There are millions of Americans taking benzodiazepines to change their reaction to stress, and I happen to be one of them. People love to discuss the implications of taking meds to control anxiety, and the (healthier) alternatives that could be tried. “Have you tried yoga? Eating gluten-free? Meditating? Calling your parents more?” I’m sure there are some well-intentioned sheep in that flock, but I feel like the majority just want to make you feel weak for needing chemical intervention to control your crazy. I’m here for everyone taking meds to live healthier, more productive lives. It’s not a meth addiction. It’s responsible.
Explaining severe anxiety to someone who hasn’t experienced it is interesting. I imagine it’s similar to a woman explaining to a man what it’s like to have a vagina: Something they have no actual way of comprehending, try as they might. I can only speak from my own experience, and I’ll try to do it the best I can. Mild anxiety is tolerable: You feel a little uneasy in a social setting, are vaguely worrying about whether or not your job is a good match, that sort of thing. Severe anxiety is that rope-attack spell from Harry Potter that binds you until you can’t move. It doesn’t matter if things are going relatively well in your life. Anxiety makes you think about all the opportunities you’ve wasted. Are you really happy with your friends? Anxiety will tear those relationships apart. Feeling somewhat financially stable? Anxiety will ask you why you aren’t flying private with the Kardashians or living in a million-dollar beach house (All those Silicon Valley startup guys are, why aren’t you?).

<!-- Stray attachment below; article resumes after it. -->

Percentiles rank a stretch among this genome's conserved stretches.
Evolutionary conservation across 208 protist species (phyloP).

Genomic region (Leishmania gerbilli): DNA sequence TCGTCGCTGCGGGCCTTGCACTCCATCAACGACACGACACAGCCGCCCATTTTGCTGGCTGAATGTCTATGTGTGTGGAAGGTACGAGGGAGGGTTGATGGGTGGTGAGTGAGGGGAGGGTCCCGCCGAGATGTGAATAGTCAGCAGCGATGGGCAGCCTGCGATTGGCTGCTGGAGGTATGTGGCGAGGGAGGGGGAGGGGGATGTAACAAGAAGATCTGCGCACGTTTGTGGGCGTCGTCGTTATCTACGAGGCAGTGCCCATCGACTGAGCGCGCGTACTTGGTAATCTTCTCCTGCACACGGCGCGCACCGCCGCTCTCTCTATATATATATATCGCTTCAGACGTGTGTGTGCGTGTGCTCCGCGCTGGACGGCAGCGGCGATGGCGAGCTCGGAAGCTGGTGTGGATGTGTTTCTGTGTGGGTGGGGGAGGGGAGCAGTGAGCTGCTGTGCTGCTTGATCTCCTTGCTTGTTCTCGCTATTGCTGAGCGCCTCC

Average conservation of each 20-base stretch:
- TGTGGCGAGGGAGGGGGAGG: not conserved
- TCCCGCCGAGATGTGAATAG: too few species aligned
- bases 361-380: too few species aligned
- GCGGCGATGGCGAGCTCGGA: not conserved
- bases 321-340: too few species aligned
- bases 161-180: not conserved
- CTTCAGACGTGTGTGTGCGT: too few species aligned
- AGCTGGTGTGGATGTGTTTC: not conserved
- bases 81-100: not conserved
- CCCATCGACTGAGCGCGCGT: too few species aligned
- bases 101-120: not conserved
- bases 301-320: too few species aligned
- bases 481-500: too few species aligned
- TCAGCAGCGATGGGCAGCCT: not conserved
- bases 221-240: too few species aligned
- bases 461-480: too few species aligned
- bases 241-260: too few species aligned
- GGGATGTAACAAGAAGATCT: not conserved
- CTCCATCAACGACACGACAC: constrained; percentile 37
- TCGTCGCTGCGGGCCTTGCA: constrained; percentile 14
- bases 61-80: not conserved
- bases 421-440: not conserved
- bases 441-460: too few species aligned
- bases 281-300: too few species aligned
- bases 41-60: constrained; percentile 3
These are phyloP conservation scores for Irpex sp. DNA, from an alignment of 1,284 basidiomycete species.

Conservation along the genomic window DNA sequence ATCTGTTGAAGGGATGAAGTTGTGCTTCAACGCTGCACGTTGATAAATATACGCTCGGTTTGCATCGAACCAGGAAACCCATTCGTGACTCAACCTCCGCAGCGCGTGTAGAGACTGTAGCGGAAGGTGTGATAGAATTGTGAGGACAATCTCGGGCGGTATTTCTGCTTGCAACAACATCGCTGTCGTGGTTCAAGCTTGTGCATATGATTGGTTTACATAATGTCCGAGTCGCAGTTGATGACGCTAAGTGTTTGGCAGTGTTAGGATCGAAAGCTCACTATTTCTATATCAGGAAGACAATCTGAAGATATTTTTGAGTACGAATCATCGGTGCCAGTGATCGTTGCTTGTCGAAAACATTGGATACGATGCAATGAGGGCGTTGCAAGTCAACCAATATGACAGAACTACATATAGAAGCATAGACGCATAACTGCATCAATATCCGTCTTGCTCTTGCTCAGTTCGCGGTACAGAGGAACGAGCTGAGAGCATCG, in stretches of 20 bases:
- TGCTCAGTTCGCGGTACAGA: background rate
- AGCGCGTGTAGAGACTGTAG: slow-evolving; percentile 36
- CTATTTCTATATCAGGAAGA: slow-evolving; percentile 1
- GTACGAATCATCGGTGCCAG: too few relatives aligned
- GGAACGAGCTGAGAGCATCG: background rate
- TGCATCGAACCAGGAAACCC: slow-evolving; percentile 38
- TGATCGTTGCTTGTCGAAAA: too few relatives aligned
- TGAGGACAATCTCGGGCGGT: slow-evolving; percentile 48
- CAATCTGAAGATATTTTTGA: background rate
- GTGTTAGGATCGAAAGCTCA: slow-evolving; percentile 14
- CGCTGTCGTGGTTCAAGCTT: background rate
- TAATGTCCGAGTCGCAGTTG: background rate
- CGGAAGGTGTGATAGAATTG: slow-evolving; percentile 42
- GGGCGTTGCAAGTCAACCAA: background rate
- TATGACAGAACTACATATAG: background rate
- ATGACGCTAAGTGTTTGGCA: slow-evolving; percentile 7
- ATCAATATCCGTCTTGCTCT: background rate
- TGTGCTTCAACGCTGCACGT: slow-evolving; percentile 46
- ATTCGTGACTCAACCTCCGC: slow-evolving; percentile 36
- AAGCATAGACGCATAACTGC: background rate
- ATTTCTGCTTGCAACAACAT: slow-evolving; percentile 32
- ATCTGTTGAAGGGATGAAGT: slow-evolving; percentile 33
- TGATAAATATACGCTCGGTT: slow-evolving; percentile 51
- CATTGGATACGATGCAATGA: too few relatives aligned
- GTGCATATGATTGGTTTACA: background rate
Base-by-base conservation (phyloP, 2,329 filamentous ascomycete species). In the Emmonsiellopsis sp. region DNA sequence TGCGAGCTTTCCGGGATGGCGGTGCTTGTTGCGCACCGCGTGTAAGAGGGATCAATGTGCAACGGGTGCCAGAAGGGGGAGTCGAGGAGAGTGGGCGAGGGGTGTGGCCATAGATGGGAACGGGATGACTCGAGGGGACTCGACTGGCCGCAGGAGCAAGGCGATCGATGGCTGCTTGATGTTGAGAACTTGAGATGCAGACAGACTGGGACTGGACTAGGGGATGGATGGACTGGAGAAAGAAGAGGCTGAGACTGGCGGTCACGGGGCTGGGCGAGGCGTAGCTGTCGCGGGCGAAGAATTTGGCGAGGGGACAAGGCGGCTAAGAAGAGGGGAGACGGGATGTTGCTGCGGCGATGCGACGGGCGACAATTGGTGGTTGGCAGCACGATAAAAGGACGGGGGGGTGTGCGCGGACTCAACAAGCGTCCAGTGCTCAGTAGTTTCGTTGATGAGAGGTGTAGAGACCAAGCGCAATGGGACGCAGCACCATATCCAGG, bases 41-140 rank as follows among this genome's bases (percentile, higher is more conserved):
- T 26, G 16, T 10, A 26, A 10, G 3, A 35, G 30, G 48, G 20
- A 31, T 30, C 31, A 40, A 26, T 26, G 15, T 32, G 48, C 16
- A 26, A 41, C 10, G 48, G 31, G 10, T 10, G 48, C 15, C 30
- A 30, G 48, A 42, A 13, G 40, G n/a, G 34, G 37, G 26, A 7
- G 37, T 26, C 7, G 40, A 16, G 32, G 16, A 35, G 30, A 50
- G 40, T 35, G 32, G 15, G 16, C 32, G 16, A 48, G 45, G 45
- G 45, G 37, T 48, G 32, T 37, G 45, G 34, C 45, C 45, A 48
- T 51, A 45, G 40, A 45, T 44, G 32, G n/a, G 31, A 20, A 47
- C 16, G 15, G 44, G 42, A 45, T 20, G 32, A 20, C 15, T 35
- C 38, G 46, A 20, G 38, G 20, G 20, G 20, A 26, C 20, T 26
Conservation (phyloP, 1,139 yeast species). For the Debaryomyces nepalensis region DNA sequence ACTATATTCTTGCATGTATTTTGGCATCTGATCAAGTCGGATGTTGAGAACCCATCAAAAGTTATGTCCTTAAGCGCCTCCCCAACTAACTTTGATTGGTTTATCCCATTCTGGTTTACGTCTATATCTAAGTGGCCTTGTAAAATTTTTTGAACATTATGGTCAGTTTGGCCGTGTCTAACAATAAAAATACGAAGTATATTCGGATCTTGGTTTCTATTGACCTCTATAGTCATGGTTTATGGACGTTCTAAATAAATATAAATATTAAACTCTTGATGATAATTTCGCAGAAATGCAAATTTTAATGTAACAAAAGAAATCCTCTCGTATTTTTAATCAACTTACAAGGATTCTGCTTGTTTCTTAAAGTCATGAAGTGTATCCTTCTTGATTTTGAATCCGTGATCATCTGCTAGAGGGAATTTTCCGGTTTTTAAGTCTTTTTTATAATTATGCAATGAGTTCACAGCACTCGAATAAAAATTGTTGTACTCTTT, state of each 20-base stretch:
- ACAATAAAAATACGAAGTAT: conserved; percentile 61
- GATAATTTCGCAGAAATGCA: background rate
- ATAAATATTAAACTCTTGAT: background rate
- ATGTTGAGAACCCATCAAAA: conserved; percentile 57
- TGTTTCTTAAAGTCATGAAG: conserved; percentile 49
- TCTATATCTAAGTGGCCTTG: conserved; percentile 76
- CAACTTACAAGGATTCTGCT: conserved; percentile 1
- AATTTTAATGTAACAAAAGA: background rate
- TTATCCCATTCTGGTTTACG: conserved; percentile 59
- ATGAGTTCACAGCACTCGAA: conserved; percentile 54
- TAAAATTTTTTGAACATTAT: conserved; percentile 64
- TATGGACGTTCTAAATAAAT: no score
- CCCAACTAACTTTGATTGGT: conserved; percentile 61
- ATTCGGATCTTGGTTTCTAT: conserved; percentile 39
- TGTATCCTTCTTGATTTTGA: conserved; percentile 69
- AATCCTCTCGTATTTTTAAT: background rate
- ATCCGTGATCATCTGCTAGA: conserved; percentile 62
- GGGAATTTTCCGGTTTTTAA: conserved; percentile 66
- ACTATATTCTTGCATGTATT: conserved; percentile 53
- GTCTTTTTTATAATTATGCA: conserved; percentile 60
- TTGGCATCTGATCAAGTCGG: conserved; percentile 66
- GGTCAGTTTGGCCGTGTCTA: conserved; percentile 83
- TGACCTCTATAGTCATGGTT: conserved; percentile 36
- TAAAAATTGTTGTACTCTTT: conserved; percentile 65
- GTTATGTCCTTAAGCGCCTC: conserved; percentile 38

Your view of normalcy goes out the window. There’s an inherent role that social media and pop culture plays in all of this, but that’s not going anywhere. At this point, you’re probably unable to move, think, or even begin to think about your next move. You need pharmacological intervention. And that’s where the benzo’s come in.
I’ve been prescribed Xanax, Ativan, and Klonopin in my short 22 years. I’ve also been prescribed a lot of other not-as-fun meds, but that’s a post for a different time. Each one is different: Xanax kicks in 15 minutes after you take it and lasts a couple hours, Klonopin can take a full hour to kick in but then lasts the entire day. Ativan falls squarely in the middle. Klonopin gets a bad rap for being habit-forming, and its well-deserved. After being on it for 4 months, I tried to stop cold turkey. Benzodiazepine withdrawal is not what anybody would call a “fun” or “freeing” experience. I was paranoid, shaking, sweating and generally back to my old anxiety-riddled self. I went back to my doctor, lowered my dose, and gradually got off it entirely. I’m now taking Ativan, 1 mg, as needed for severe anxiety. Sometimes I take two.
Benzodiazepines allow you to take a step outside yourself and realize that although things are not perfect, they are generally going to turn out ok. Half an hour after taking an Ativan, a sense of general relief comes over my entire body in the best kind of way. It’s the state I do my most productive work in, and it’s been incalculably helpful with academics and my personal life. I used to resent any type of medication: “I should be fine with some avocado toast, some green tea, meditation, and the occasional 45-minute appointment with my shrink” I told myself. And I still engage in all of those activities, but meds give me that extra edge that I need to get by in this insane world. I doubt I would have passed all 5 of my classes last semester, and I doubt even more that I’d be on track to graduate by the end of next year (Which, given all that’s happened in the past two years, is a fucking miracle). It’s all about the benefits vs. the drawbacks. I’d rather be a little airheaded and forgetful. The alternative isn’t for me anymore.